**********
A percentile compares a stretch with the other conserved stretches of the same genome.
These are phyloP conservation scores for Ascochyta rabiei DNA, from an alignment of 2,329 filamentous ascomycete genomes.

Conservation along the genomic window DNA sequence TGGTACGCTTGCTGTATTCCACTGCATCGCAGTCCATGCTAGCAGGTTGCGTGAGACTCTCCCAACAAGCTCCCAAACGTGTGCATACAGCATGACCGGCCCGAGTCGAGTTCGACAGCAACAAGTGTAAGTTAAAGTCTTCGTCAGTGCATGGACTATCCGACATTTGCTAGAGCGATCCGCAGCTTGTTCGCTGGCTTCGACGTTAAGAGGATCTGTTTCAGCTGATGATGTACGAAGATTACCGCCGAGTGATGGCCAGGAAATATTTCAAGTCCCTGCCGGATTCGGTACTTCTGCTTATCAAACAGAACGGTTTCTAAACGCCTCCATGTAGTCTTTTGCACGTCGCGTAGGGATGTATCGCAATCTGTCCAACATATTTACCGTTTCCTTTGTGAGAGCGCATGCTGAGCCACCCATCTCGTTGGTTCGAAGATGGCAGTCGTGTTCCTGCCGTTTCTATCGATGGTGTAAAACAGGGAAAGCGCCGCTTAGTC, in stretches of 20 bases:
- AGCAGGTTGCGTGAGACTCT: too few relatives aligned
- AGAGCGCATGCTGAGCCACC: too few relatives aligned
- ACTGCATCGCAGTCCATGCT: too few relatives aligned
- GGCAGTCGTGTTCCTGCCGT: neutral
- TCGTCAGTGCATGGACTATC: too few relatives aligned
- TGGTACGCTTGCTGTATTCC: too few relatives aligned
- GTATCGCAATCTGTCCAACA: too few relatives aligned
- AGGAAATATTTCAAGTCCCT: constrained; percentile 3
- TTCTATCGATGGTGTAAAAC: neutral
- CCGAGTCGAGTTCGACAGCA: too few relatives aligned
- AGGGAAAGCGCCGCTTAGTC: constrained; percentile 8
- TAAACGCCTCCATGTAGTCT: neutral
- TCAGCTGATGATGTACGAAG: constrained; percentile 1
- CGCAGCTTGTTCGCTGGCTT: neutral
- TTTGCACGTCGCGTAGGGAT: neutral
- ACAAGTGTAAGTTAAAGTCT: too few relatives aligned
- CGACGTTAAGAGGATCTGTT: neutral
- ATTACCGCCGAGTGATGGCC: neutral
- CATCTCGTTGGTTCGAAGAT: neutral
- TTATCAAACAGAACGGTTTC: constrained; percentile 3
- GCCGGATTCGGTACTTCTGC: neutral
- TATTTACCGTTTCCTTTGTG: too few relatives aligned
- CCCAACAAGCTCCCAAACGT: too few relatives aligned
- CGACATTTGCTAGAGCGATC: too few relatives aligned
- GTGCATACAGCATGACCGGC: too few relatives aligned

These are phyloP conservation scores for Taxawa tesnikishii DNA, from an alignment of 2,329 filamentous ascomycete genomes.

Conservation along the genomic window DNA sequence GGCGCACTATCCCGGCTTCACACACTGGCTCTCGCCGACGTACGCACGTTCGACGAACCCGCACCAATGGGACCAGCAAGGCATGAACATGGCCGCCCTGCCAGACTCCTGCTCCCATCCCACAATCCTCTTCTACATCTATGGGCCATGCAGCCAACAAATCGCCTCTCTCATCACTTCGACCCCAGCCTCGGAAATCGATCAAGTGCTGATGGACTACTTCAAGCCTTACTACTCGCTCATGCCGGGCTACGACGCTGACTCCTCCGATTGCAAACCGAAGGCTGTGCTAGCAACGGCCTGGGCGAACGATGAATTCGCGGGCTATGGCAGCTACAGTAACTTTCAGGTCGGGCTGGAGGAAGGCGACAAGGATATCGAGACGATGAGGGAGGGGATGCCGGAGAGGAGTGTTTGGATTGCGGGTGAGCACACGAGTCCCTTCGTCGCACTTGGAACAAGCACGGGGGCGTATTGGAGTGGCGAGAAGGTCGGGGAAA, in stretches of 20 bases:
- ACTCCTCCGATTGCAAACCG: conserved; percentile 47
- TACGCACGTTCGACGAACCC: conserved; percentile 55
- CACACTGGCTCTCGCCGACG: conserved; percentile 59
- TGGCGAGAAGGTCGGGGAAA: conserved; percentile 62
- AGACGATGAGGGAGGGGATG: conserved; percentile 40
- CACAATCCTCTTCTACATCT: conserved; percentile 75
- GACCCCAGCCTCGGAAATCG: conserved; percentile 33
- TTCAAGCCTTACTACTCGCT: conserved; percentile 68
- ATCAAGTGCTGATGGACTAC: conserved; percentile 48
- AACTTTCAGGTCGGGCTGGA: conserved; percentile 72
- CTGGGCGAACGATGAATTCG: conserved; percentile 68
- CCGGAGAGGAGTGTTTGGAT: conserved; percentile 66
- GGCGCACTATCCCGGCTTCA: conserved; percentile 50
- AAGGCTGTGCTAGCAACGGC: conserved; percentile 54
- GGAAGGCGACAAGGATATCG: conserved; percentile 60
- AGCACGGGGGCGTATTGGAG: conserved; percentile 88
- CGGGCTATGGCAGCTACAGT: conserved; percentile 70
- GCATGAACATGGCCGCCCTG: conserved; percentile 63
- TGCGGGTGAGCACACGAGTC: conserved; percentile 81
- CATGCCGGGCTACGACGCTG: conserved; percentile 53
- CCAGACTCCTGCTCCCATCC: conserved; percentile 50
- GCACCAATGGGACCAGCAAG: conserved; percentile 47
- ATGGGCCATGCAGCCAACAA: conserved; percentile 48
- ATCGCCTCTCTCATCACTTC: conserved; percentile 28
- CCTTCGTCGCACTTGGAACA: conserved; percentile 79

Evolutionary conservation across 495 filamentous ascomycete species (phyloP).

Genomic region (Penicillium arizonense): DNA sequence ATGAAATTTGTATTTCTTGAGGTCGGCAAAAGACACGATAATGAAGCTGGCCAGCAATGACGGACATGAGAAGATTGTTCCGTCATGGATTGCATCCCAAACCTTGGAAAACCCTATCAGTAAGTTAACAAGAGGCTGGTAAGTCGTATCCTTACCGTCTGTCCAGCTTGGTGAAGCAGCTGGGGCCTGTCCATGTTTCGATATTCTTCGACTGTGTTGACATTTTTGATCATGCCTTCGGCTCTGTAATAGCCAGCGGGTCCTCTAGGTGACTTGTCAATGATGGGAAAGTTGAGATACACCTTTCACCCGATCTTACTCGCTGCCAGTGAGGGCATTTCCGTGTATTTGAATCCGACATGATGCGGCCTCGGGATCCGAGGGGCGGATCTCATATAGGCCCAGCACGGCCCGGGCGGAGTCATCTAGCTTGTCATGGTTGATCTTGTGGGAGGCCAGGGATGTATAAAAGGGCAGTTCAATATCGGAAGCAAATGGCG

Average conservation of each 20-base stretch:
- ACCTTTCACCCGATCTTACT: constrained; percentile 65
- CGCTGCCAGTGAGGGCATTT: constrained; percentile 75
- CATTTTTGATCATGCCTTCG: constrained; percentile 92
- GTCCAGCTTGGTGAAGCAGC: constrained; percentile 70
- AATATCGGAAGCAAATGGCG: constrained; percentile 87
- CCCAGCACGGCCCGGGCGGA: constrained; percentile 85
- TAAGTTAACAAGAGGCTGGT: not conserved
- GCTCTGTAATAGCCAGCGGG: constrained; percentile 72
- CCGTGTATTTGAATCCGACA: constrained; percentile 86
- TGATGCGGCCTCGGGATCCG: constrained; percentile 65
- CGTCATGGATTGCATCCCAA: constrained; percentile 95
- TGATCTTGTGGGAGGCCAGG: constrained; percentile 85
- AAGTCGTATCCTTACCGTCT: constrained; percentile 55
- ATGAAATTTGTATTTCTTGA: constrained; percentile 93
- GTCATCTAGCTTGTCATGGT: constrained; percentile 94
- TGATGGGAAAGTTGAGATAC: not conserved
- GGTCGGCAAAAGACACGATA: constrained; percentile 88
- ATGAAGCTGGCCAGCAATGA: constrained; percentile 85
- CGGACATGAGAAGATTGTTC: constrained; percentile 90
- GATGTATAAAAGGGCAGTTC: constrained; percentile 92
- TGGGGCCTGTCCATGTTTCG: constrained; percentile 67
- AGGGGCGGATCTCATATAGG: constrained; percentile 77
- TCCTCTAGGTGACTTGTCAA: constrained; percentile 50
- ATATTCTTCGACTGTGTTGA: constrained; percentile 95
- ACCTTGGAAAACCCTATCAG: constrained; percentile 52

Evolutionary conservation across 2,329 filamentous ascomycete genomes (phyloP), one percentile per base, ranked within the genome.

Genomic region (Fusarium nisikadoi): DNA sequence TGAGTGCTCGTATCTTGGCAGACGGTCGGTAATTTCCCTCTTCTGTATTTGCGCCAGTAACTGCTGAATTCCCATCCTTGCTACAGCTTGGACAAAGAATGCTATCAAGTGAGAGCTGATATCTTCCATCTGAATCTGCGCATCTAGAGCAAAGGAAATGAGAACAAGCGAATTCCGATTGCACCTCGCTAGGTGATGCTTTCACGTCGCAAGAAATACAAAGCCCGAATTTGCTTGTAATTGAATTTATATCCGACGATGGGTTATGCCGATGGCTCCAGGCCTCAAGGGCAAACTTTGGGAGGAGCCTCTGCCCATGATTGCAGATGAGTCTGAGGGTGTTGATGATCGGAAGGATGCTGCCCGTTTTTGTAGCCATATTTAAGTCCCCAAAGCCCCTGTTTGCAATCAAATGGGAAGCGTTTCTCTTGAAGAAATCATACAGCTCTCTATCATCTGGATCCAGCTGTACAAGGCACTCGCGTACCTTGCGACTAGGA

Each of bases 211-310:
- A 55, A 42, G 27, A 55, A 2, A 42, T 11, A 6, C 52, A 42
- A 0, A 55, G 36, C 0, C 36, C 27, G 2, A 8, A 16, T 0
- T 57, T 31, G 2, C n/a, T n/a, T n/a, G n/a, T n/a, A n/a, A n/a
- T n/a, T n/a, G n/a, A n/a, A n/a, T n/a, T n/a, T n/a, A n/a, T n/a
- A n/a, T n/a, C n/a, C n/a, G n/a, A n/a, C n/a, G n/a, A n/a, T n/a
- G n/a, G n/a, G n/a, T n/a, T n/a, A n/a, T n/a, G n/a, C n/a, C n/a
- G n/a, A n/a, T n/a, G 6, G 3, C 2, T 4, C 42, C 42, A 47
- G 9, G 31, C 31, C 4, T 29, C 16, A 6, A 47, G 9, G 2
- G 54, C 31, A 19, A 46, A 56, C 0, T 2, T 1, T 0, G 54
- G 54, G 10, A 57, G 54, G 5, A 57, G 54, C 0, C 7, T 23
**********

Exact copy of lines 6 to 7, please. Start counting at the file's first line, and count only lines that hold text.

- ACTGCATCGCAGTCCATGCT: too few relatives aligned
- GGCAGTCGTGTTCCTGCCGT: neutral